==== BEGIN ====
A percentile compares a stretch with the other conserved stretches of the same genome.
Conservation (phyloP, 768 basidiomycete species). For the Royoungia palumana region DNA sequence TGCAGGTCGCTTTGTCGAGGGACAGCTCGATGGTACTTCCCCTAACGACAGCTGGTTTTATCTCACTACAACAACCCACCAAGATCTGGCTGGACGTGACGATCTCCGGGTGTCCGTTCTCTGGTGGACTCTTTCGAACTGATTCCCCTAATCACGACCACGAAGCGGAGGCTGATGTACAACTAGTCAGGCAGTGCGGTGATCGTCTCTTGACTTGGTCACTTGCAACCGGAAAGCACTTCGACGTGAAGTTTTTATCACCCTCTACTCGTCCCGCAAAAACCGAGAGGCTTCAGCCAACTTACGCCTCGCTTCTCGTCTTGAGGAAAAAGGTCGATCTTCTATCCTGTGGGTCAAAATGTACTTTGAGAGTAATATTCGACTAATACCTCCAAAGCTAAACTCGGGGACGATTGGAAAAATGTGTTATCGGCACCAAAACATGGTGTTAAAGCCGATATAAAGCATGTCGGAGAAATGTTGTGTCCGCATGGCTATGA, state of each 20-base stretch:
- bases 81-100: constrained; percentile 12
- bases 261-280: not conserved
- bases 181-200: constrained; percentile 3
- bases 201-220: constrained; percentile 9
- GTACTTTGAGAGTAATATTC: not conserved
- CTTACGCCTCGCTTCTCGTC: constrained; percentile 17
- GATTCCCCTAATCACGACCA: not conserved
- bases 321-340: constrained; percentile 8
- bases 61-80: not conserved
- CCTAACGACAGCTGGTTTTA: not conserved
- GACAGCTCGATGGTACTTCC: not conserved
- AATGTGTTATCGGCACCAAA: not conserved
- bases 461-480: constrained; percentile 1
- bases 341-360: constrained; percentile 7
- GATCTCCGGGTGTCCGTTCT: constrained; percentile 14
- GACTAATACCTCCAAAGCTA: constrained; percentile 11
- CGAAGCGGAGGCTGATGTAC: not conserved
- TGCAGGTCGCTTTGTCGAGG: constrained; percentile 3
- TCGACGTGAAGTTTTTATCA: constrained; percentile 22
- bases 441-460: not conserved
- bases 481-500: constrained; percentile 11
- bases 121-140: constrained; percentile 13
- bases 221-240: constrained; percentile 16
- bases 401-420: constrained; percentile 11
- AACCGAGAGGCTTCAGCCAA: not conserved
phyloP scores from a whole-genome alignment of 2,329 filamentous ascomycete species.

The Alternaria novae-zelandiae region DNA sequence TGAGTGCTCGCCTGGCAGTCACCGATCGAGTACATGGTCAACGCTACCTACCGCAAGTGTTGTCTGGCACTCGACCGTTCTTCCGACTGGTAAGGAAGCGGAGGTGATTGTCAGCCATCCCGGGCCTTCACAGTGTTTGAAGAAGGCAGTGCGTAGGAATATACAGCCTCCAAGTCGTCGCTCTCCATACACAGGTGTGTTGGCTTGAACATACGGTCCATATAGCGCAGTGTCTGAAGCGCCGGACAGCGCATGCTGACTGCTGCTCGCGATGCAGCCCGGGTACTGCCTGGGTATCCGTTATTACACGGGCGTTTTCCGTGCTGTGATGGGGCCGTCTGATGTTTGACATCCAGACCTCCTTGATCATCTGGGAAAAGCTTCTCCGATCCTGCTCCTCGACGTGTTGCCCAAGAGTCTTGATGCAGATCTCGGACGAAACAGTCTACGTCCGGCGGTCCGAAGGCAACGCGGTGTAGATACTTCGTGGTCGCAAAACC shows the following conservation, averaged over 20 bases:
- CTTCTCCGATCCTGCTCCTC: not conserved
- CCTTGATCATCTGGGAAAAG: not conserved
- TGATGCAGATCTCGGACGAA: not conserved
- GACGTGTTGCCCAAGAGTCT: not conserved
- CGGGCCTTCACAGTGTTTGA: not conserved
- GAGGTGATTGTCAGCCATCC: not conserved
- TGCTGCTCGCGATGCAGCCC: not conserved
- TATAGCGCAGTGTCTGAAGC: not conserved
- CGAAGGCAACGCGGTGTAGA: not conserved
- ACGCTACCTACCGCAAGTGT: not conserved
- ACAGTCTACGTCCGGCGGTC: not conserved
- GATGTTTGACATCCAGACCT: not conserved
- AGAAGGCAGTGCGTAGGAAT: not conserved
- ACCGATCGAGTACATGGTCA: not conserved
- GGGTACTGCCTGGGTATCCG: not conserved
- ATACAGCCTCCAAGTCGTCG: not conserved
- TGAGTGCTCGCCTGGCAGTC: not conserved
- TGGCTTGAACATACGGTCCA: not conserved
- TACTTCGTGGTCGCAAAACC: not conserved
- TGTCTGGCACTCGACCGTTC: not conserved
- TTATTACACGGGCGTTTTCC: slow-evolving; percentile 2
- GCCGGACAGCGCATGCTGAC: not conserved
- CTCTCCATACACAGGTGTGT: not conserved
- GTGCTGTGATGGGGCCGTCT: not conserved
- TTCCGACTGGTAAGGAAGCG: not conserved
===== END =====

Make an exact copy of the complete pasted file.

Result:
A percentile compares a stretch with the other conserved stretches of the same genome.
Conservation (phyloP, 768 basidiomycete species). For the Royoungia palumana region DNA sequence TGCAGGTCGCTTTGTCGAGGGACAGCTCGATGGTACTTCCCCTAACGACAGCTGGTTTTATCTCACTACAACAACCCACCAAGATCTGGCTGGACGTGACGATCTCCGGGTGTCCGTTCTCTGGTGGACTCTTTCGAACTGATTCCCCTAATCACGACCACGAAGCGGAGGCTGATGTACAACTAGTCAGGCAGTGCGGTGATCGTCTCTTGACTTGGTCACTTGCAACCGGAAAGCACTTCGACGTGAAGTTTTTATCACCCTCTACTCGTCCCGCAAAAACCGAGAGGCTTCAGCCAACTTACGCCTCGCTTCTCGTCTTGAGGAAAAAGGTCGATCTTCTATCCTGTGGGTCAAAATGTACTTTGAGAGTAATATTCGACTAATACCTCCAAAGCTAAACTCGGGGACGATTGGAAAAATGTGTTATCGGCACCAAAACATGGTGTTAAAGCCGATATAAAGCATGTCGGAGAAATGTTGTGTCCGCATGGCTATGA, state of each 20-base stretch:
- bases 81-100: constrained; percentile 12
- bases 261-280: not conserved
- bases 181-200: constrained; percentile 3
- bases 201-220: constrained; percentile 9
- GTACTTTGAGAGTAATATTC: not conserved
- CTTACGCCTCGCTTCTCGTC: constrained; percentile 17
- GATTCCCCTAATCACGACCA: not conserved
- bases 321-340: constrained; percentile 8
- bases 61-80: not conserved
- CCTAACGACAGCTGGTTTTA: not conserved
- GACAGCTCGATGGTACTTCC: not conserved
- AATGTGTTATCGGCACCAAA: not conserved
- bases 461-480: constrained; percentile 1
- bases 341-360: constrained; percentile 7
- GATCTCCGGGTGTCCGTTCT: constrained; percentile 14
- GACTAATACCTCCAAAGCTA: constrained; percentile 11
- CGAAGCGGAGGCTGATGTAC: not conserved
- TGCAGGTCGCTTTGTCGAGG: constrained; percentile 3
- TCGACGTGAAGTTTTTATCA: constrained; percentile 22
- bases 441-460: not conserved
- bases 481-500: constrained; percentile 11
- bases 121-140: constrained; percentile 13
- bases 221-240: constrained; percentile 16
- bases 401-420: constrained; percentile 11
- AACCGAGAGGCTTCAGCCAA: not conserved
phyloP scores from a whole-genome alignment of 2,329 filamentous ascomycete species.

The Alternaria novae-zelandiae region DNA sequence TGAGTGCTCGCCTGGCAGTCACCGATCGAGTACATGGTCAACGCTACCTACCGCAAGTGTTGTCTGGCACTCGACCGTTCTTCCGACTGGTAAGGAAGCGGAGGTGATTGTCAGCCATCCCGGGCCTTCACAGTGTTTGAAGAAGGCAGTGCGTAGGAATATACAGCCTCCAAGTCGTCGCTCTCCATACACAGGTGTGTTGGCTTGAACATACGGTCCATATAGCGCAGTGTCTGAAGCGCCGGACAGCGCATGCTGACTGCTGCTCGCGATGCAGCCCGGGTACTGCCTGGGTATCCGTTATTACACGGGCGTTTTCCGTGCTGTGATGGGGCCGTCTGATGTTTGACATCCAGACCTCCTTGATCATCTGGGAAAAGCTTCTCCGATCCTGCTCCTCGACGTGTTGCCCAAGAGTCTTGATGCAGATCTCGGACGAAACAGTCTACGTCCGGCGGTCCGAAGGCAACGCGGTGTAGATACTTCGTGGTCGCAAAACC shows the following conservation, averaged over 20 bases:
- CTTCTCCGATCCTGCTCCTC: not conserved
- CCTTGATCATCTGGGAAAAG: not conserved
- TGATGCAGATCTCGGACGAA: not conserved
- GACGTGTTGCCCAAGAGTCT: not conserved
- CGGGCCTTCACAGTGTTTGA: not conserved
- GAGGTGATTGTCAGCCATCC: not conserved
- TGCTGCTCGCGATGCAGCCC: not conserved
- TATAGCGCAGTGTCTGAAGC: not conserved
- CGAAGGCAACGCGGTGTAGA: not conserved
- ACGCTACCTACCGCAAGTGT: not conserved
- ACAGTCTACGTCCGGCGGTC: not conserved
- GATGTTTGACATCCAGACCT: not conserved
- AGAAGGCAGTGCGTAGGAAT: not conserved
- ACCGATCGAGTACATGGTCA: not conserved
- GGGTACTGCCTGGGTATCCG: not conserved
- ATACAGCCTCCAAGTCGTCG: not conserved
- TGAGTGCTCGCCTGGCAGTC: not conserved
- TGGCTTGAACATACGGTCCA: not conserved
- TACTTCGTGGTCGCAAAACC: not conserved
- TGTCTGGCACTCGACCGTTC: not conserved
- TTATTACACGGGCGTTTTCC: slow-evolving; percentile 2
- GCCGGACAGCGCATGCTGAC: not conserved
- CTCTCCATACACAGGTGTGT: not conserved
- GTGCTGTGATGGGGCCGTCT: not conserved
- TTCCGACTGGTAAGGAAGCG: not conserved